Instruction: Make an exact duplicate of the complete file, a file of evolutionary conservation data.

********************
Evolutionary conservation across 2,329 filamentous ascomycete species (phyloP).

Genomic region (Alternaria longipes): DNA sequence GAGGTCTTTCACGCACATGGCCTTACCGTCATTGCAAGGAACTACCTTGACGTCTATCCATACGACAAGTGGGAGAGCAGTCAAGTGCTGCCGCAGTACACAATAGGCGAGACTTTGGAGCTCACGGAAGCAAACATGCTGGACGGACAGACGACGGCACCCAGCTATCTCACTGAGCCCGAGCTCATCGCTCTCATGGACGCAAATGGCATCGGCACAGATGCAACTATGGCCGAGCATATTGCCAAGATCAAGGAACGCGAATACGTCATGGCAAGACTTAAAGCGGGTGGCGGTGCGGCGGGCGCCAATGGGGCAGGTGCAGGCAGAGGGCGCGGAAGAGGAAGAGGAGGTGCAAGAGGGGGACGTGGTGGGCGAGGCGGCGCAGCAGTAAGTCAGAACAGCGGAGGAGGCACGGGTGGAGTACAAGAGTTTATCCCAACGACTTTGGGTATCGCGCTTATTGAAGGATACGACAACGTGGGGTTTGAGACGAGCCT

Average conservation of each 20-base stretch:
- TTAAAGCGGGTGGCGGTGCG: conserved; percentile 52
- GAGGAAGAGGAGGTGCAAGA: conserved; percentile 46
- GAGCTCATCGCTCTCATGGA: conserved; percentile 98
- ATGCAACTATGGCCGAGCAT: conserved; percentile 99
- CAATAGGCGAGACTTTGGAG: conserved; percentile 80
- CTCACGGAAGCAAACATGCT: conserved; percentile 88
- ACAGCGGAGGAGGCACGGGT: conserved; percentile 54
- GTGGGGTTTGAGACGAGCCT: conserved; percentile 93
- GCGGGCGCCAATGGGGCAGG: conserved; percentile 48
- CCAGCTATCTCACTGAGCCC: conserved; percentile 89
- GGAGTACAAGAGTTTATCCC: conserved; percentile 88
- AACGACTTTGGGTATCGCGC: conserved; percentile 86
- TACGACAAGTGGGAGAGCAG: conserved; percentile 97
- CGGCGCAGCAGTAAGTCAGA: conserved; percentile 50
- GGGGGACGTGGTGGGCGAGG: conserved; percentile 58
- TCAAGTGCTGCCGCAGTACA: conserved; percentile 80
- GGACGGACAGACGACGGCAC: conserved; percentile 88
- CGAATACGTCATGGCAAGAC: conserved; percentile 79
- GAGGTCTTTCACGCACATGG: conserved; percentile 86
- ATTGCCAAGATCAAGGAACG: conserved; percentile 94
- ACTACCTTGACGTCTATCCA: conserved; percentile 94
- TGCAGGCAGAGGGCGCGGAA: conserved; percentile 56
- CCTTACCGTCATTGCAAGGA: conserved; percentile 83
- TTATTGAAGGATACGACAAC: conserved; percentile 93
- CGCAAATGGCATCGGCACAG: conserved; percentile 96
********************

Evolutionary conservation across 2,329 filamentous ascomycete species (phyloP).

Genomic region (Alternaria longipes): DNA sequence GAGGTCTTTCACGCACATGGCCTTACCGTCATTGCAAGGAACTACCTTGACGTCTATCCATACGACAAGTGGGAGAGCAGTCAAGTGCTGCCGCAGTACACAATAGGCGAGACTTTGGAGCTCACGGAAGCAAACATGCTGGACGGACAGACGACGGCACCCAGCTATCTCACTGAGCCCGAGCTCATCGCTCTCATGGACGCAAATGGCATCGGCACAGATGCAACTATGGCCGAGCATATTGCCAAGATCAAGGAACGCGAATACGTCATGGCAAGACTTAAAGCGGGTGGCGGTGCGGCGGGCGCCAATGGGGCAGGTGCAGGCAGAGGGCGCGGAAGAGGAAGAGGAGGTGCAAGAGGGGGACGTGGTGGGCGAGGCGGCGCAGCAGTAAGTCAGAACAGCGGAGGAGGCACGGGTGGAGTACAAGAGTTTATCCCAACGACTTTGGGTATCGCGCTTATTGAAGGATACGACAACGTGGGGTTTGAGACGAGCCT

Average conservation of each 20-base stretch:
- TTAAAGCGGGTGGCGGTGCG: conserved; percentile 52
- GAGGAAGAGGAGGTGCAAGA: conserved; percentile 46
- GAGCTCATCGCTCTCATGGA: conserved; percentile 98
- ATGCAACTATGGCCGAGCAT: conserved; percentile 99
- CAATAGGCGAGACTTTGGAG: conserved; percentile 80
- CTCACGGAAGCAAACATGCT: conserved; percentile 88
- ACAGCGGAGGAGGCACGGGT: conserved; percentile 54
- GTGGGGTTTGAGACGAGCCT: conserved; percentile 93
- GCGGGCGCCAATGGGGCAGG: conserved; percentile 48
- CCAGCTATCTCACTGAGCCC: conserved; percentile 89
- GGAGTACAAGAGTTTATCCC: conserved; percentile 88
- AACGACTTTGGGTATCGCGC: conserved; percentile 86
- TACGACAAGTGGGAGAGCAG: conserved; percentile 97
- CGGCGCAGCAGTAAGTCAGA: conserved; percentile 50
- GGGGGACGTGGTGGGCGAGG: conserved; percentile 58
- TCAAGTGCTGCCGCAGTACA: conserved; percentile 80
- GGACGGACAGACGACGGCAC: conserved; percentile 88
- CGAATACGTCATGGCAAGAC: conserved; percentile 79
- GAGGTCTTTCACGCACATGG: conserved; percentile 86
- ATTGCCAAGATCAAGGAACG: conserved; percentile 94
- ACTACCTTGACGTCTATCCA: conserved; percentile 94
- TGCAGGCAGAGGGCGCGGAA: conserved; percentile 56
- CCTTACCGTCATTGCAAGGA: conserved; percentile 83
- TTATTGAAGGATACGACAAC: conserved; percentile 93
- CGCAAATGGCATCGGCACAG: conserved; percentile 96